Doesn't sound like your elevator is moving past its limits, it sounds like its just having so much of a pivoting effect on the axis from nose to tail that it is exceeding the angle of attack and creating unstable airflow over the wings or stalling the region of air around the elevator. I'm not an expert in aerodynamics or aeronautical engineering; but the elevator does have a fair bit of travel to it, and making an instantaneous maneuver/movement could allow it to temporarily exceed some envelopes for airspeed and AoA specific to that airfoil and its surroundings. i.e how the air is moving around and exerting forces within the tail section once the elevator is put at an extreme angle. It should be very simple once you hear that stall tone to back off of the control a bit and then ride the solid tone. The a-10 isn't fly-by-wire so its ultimate actions are controlled by you, and not by a computer taking your input and crunching away at numbers thousands of times a second to determine if it is feasible. When you think of a jet that does, you see that even if an f-16 pilot applies full pressure on the stick at maximum speed the elevator isn't going to go to its full (in comparison) downward/ position that it can at say an airshow. The onus is on you to know the limits and get a feel for when you can do certain maneuvers, it will come gradually and shouldn't be at the expense of saturation and curves, however this is understandable if you are on less accurate/precise hardware. I know it sounds harsh but its not meant to be, it just makes it clearer. Messing with curves is like saying "well, when i use the gas in first gear my car moves really jerky, so ill give the pedal a 4 foot throw" neglecting the effects at a higher gear where sudden applications of the accelerator are dampened out and you have an overly long pedal range to move through. Same thing: "Well, my plane stalls when i pitch up using full throw at high speed, ill limit the overall throw so that it only moves half way" sounds good but really (using figures like this just to demonstrate the concept) 5 degrees of elevator causes a pitch of 10 degrees/second at 300 kts (when max is say 5 degrees/second so you limits movement of the elevator to 3.5 (half of 5) degrees to stay within envelope), and then 5 degrees of elevator causes a pitch of 2 degrees/second at 150 kts (so now 3.5 degrees of elevator is only causing a 0.5 degree/second change of attitude). it will take 10 seconds to change 5 degrees! And dont even forget about structural limitations. Now you limited your full throw to 3.5 degrees thinking its all you need at 300 kts when you would be in a combat situation, and make it a danger at takeoff and landing or even more dangerous- an engine out situation where you have limited power available to you at any given time- where suddenly full hardware throw has minor affect on your attitude. Trust me with that one, i have in-game experience with that situation. Its not pretty and just makes you wish you had left the saturation. Also if you make any changes to the curves and saturation, you have to reacquaint yourself with how your physical hand movement affects the a/c at various phases/speed of flight. Obviously my figures are way out of proportion (except linearly (if you get the relationship)-super pun there :megalol:) ) as they were just to clearly and concisely demonstrate what I have experience/noted and what happens.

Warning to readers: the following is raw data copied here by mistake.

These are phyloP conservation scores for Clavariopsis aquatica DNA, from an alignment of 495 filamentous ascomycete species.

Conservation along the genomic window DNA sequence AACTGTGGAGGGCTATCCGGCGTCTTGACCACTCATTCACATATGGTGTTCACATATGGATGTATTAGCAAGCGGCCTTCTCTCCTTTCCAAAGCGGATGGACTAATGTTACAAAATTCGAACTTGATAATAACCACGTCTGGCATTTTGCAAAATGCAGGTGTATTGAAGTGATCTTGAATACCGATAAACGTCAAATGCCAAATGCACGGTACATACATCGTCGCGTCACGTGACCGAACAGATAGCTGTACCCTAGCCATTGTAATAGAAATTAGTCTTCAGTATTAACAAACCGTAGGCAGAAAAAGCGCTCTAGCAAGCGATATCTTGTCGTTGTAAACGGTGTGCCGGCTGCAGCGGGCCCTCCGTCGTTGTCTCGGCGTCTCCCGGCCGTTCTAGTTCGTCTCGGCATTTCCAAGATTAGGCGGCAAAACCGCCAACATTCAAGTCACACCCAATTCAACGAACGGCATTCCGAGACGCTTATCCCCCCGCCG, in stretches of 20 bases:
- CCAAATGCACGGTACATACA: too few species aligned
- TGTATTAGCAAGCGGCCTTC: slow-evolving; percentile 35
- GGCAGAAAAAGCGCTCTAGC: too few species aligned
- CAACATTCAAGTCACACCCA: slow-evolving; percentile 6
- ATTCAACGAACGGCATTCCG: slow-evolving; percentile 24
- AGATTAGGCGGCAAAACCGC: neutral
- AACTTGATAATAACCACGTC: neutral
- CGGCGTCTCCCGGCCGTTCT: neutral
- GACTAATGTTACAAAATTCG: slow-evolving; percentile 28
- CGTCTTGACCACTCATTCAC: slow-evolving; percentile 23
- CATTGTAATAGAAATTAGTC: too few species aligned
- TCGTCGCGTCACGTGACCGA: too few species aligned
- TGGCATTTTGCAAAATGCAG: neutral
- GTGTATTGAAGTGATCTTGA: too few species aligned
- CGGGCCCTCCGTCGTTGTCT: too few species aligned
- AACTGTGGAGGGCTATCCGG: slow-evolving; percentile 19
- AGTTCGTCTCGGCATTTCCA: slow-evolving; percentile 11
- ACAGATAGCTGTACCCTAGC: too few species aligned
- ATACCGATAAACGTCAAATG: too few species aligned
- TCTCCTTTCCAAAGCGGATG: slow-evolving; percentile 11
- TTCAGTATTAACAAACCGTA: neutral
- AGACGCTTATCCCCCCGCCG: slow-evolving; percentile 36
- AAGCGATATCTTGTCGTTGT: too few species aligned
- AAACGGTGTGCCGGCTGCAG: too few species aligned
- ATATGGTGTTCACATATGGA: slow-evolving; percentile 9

-Zee Pet


Edited by Zee Pet
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Zee Pet Thanks for your in depth explanation, you deserve some rep power. I concluded the same thing about the loss of travel through curving and saturation. I decided I needed to control the aircraft with its default controls travel so I removed them. It is hard to get used to the limits without any force feed back but I guess the warning horn will have to suffice. Thanks everyone for your feedback.

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Glad I could help out! Don't worry, you'll be able to manage it without the feedback if you keep practicing. I found flying in the valleys really helped me out because it kept me close to the ground and forced me to learn how far I could push and at what speeds. And its fun! Especially with friends.

-Zee Pet